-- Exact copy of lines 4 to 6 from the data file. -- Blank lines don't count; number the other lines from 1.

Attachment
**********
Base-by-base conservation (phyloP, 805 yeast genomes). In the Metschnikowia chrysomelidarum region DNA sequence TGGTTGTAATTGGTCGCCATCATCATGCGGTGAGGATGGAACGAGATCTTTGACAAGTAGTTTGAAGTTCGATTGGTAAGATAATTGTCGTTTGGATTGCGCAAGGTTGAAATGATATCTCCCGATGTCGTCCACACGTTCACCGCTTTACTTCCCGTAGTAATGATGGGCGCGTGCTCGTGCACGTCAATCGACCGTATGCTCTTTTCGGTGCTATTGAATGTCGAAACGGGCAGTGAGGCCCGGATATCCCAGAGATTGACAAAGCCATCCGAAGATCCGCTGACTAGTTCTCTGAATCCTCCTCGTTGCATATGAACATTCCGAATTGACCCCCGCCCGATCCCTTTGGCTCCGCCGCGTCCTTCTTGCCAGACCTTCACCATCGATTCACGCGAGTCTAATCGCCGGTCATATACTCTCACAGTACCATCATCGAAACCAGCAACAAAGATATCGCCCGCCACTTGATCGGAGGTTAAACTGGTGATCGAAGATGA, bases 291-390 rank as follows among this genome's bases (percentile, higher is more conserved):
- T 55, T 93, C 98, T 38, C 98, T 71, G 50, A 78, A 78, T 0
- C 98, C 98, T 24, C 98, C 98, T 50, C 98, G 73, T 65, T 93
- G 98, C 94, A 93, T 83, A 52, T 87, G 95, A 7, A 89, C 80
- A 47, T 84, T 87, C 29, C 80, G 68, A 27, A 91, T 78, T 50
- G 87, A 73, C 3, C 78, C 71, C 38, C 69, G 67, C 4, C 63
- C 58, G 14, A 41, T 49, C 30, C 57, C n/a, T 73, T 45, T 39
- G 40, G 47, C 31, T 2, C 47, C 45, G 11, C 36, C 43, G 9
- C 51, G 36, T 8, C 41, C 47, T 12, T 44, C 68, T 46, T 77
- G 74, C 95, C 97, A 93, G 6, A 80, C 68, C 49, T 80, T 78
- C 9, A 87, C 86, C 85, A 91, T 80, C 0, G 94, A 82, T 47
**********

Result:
- G 98, C 94, A 93, T 83, A 52, T 87, G 95, A 7, A 89, C 80
- A 47, T 84, T 87, C 29, C 80, G 68, A 27, A 91, T 78, T 50
- G 87, A 73, C 3, C 78, C 71, C 38, C 69, G 67, C 4, C 63